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Mike Westwood
Noodle Expert Member

March 30, 2020

This article will chronicle my experiences in an English course I took at the Community College of Rhode Island. It is told solely from my perspective.

Prior to transferring to Curry College, I attended the Community College of Rhode Island (CCRI) from the Fall of 2012 to the Fall of 2014. During my tenure at CCRI, I took courses at both the Newport campus (a very visually appealing campus) and the Warwick campus. One of the courses I took in Warwick was an English course called Readings in the Short Story. This course was very engaging to me because I enjoy reading and it also helped me learn how different authors write for if and when I decide to try being a professional writer one day.

Readings in the Short Story was a course I took in-between my early morning course and my late afternoon course, which was ideal because I was able to pay attention and stay engaged in my learning. The textbook for Readings in the Short Story was large because it contained several short stories that the professor (a professor I enjoyed working with very much throughout my college career) had us read all of the stories out of and write papers to discuss and analyze how we interpreted the themes and symbolism of each story. The electronic white board in the front of the classroom was also used to display videos and online articles pertaining to the stories.

The stories ranged from being very outdated, but interesting (e.g. Edgar Allen Poe stories) to being more modern and interesting. Stories are designed to not only get the reader invested in the story being told, but to cause some emotion as well. Depending on the language and scenarios the characters are involved in, the author has the opportunity to be creative and make a happy ending if the protagonist has to overcome a lot of odds. I have read many stories and I have admittedly become emotional over visualizing and internalizing the character's issues.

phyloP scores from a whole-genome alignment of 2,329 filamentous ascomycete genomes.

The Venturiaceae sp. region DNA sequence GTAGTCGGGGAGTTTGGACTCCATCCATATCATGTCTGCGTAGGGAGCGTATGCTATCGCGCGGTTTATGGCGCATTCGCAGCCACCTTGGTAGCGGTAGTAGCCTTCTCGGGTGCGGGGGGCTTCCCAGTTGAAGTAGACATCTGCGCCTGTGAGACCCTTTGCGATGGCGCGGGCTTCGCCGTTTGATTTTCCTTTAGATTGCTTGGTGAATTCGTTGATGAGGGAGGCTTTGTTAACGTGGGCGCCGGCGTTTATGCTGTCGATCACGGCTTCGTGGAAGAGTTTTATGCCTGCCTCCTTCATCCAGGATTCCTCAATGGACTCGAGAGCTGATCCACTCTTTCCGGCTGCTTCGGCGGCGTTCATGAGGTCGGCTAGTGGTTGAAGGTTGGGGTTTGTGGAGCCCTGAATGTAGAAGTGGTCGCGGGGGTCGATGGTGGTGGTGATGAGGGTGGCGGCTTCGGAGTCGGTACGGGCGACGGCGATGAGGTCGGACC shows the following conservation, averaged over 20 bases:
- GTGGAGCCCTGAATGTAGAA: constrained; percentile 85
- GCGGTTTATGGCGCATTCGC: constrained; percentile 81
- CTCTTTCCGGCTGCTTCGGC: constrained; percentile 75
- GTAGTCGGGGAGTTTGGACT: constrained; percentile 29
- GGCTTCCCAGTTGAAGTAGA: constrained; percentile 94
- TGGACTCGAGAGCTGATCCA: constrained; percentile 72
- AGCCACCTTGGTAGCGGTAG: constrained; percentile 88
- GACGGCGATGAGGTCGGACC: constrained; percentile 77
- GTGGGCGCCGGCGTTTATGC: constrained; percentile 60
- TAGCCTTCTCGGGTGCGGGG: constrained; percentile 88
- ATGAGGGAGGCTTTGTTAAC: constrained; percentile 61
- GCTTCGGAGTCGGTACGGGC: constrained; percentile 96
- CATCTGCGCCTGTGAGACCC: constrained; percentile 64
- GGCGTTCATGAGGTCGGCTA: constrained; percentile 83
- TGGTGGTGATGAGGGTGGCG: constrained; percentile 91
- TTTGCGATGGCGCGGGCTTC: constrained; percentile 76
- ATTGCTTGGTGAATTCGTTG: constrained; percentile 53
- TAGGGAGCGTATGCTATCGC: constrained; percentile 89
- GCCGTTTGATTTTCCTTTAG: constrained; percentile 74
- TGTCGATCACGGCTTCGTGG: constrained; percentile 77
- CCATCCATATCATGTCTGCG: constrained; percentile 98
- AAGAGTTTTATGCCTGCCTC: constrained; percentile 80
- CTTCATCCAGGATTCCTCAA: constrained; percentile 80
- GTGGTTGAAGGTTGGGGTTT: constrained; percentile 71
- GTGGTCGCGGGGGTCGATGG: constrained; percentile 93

During my time in Readings in the Short Story, I was informed over my CCRI e-mail account that I had been on the Dean's List in enough consecutive semesters to earn the opportunity to complete an extra credit assignment in one of my courses to earn Honor's Credit. I decided to take that opportunity in the form of writing a long and dramatic short story. I made the story up entirely off the top of my head and titled it, "Making Amends."

The main character was a man that I called John Stephens and the story was about how he experienced mistreatment from his father in his childhood and took that frustration out in his adulthood on his wife in the form of cheating on her with a friend of hers. He gets arrested while his wife is pregnant with his children and gets bailed out to go see his children born. I crafted the story that way intentionally to drive the point that as long as a person holds themselves accountable for their actions, they can be forgiven for their indiscretions and be redeemed.

Readings in the Short Story was an excellent learning experience in how to read a short story and understand the creativity that is necessary to write that type of plot. Writing my own short story was very thrilling and it gave me some self-confidence that I could write a story akin to what I was reading about one day. If any student attending CCRI was considering taking this course, I would recommend it because you will learn and be entertained simultaneously.

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